As the head of the Aditya Birla Group, a US$46bn firm that operates in 36 countries, Kumar Mangalam Birla is no stranger to splashy strategic moves. Yet his recent announcement that he no longer wants to acquire globally distributed supply chains stood out. While many companies have struggled to cope with shipping backlogs, his firm has chosen to pivot and focus on regional networks. Said Birla: ‘We wouldn’t look at a company or a business where you source in one corner of the world and sell in another’.
He cited protectionism, the pandemic, and the limited movement of products and people around the world as ABG’s primary causes of lost profits. And they aren’t alone. Over the past year, 900 of the U.S. and Europe’s biggest IT, defence, and financial services firms have lost an average of US$184mn apiece.
An Era of Global Disruption
Over the past few decades, low shipping rates and rapid delivery times have lulled multinational firms into a false sense of security. In the early 2000s, companies chose to take on significant global supply chain risks in exchange for increased profits. First, it made sense to manufacture higher-value goods, such as electronics, in low-cost regions throughout Southeast Asia, India, and Africa. Second, first-tier suppliers started to outsource the manufacturing of specific components to second-, third-, and even fourth-tiers—leaving supply chains with extremely limited visibility.
So when COVID-19 disruptions struck certain regions, companies were caught unprepared. Usually, these events come few and far between. But over the past ten years, we’ve seen a number of ‘black swan’ events that have thrown the supply chain industry into chaos. Here’s a quick history of the most significant events in recent years, thanks to the MIT Sloan Management Review:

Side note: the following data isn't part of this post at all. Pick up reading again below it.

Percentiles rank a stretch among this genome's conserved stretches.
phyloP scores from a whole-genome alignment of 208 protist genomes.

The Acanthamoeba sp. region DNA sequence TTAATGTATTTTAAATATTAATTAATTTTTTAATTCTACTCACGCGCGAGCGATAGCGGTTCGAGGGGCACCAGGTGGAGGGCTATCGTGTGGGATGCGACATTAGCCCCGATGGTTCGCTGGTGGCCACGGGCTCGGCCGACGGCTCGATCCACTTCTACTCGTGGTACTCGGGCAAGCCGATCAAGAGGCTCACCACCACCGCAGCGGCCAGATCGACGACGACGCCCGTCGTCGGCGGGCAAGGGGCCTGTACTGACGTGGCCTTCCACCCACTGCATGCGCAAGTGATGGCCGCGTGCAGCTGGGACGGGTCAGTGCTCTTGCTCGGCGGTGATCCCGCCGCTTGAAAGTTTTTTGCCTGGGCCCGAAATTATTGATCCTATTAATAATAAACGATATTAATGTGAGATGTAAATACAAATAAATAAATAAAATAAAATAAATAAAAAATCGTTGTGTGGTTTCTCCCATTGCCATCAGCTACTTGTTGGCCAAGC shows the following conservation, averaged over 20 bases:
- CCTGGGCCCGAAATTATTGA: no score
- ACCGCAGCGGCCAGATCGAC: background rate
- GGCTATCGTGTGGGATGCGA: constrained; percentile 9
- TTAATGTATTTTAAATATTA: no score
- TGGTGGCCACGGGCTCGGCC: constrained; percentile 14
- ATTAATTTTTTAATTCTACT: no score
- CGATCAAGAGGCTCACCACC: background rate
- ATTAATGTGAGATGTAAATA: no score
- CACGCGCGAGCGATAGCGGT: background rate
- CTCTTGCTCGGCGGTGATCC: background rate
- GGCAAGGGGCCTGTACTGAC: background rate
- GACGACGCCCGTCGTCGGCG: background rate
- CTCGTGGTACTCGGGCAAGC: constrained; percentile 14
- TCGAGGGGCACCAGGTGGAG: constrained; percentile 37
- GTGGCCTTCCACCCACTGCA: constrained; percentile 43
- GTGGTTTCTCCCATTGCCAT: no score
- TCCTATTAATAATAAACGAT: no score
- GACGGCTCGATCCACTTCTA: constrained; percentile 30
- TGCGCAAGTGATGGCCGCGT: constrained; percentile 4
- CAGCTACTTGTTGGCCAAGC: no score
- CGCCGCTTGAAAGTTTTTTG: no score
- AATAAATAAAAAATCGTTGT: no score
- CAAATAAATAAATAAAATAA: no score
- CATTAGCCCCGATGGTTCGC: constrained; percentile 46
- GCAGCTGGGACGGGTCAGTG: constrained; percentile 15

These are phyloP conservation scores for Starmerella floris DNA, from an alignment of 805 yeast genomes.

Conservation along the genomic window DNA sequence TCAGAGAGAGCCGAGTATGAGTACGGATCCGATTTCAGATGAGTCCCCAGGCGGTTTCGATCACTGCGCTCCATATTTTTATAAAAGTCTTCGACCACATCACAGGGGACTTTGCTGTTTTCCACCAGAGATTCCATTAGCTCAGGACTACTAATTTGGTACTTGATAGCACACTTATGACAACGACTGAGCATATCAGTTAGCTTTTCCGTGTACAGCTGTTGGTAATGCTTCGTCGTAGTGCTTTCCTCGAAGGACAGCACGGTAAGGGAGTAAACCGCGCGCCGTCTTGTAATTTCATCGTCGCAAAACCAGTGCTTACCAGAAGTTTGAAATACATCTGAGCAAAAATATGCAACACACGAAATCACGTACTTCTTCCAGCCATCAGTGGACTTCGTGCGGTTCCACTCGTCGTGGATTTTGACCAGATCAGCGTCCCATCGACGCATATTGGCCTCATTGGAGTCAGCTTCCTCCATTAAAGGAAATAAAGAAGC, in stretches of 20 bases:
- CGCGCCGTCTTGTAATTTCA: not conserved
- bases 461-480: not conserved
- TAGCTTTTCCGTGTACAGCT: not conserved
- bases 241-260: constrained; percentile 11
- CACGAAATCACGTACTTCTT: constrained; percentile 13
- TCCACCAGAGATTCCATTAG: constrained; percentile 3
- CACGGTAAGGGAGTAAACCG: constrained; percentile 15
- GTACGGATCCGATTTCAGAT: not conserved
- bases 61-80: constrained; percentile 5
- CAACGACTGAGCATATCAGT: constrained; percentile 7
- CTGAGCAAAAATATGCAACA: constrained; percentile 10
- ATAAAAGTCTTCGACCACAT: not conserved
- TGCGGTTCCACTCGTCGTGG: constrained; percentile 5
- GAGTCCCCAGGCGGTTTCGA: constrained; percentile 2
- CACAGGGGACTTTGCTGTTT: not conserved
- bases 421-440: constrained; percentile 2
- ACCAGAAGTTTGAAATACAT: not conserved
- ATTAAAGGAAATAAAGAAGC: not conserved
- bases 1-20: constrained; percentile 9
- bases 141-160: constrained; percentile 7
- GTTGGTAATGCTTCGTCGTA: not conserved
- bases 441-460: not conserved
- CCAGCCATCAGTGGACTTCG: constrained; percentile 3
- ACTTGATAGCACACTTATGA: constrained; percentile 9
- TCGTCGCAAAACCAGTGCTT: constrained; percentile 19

- 2010. China creates export quotas for rare earth elements.
- 2011. The Tōhoku Earthquake hits East Japan; flooding sweeps throughout Thailand.
- 2016-present. Trade wars between the U.S. and China hurt suppliers.
- 2020-present. COVID-19 pandemic shuts down international shipping ports.
Now, Kumar Birla is one of many who want to re-evaluate how we run our supply chains. Though his company has acquired 40+ companies in the last quarter decade, Birla intends to build up local hubs rather than expand operations.
Why Pursue Regionalisation?
Combine Chinese economic dominance, global supply chain vulnerabilities, and major government policy shifts around the world, and you have a storm brewing on the horizon for big multinational firms. As Brookings noted, ‘the biggest risk for trading opportunities in the developing world is growing protectionism in more advanced economies, often dressed up as national security protection’.
Altogether, from the U.S. to the European Union, governments are trying to protect their domestic supply chains, secure adequate stockpiles of materials, and build world-class local networks. Consider Biden’s recent executive order, which seeks to bring semiconductor manufacturing back to home soil, or Japan’s bid to open more memory chip fabrication factories near Tokyo. The Aditya Birla Group intends to react in kind. Said Birla: ‘We’re looking at regionalism as a very big theme’.
Will Others Follow Suit?
In the post-pandemic economy, global businesses must decide whether to expand or contract. On one hand, the Alibaba Group’s Cainiao Smart Logistics Network recently launched a direct flight between Hong Kong, China, and Lagos, Nigeria. On the other, the Japanese government is desperate to make its chip manufacturing domestic. Indeed, as two supply chain strategies diverge in a post-pandemic world, the one businesses take may make all the difference.
Yet Birla is confident that regionalisation is the right call. According to his words at the Qatar Economic Forum, even necessary cross-border transactions should be smaller in scope. And as the Bloomberg Billionaires Index now lists his net wealth at US$10.4bn, up 52% from 2020, he may have the cash to test his theories out. ‘Regional hubs, regional presence, regional employment, catering to regional demand’, he stated. ‘We’re a global company rooted in local economics’.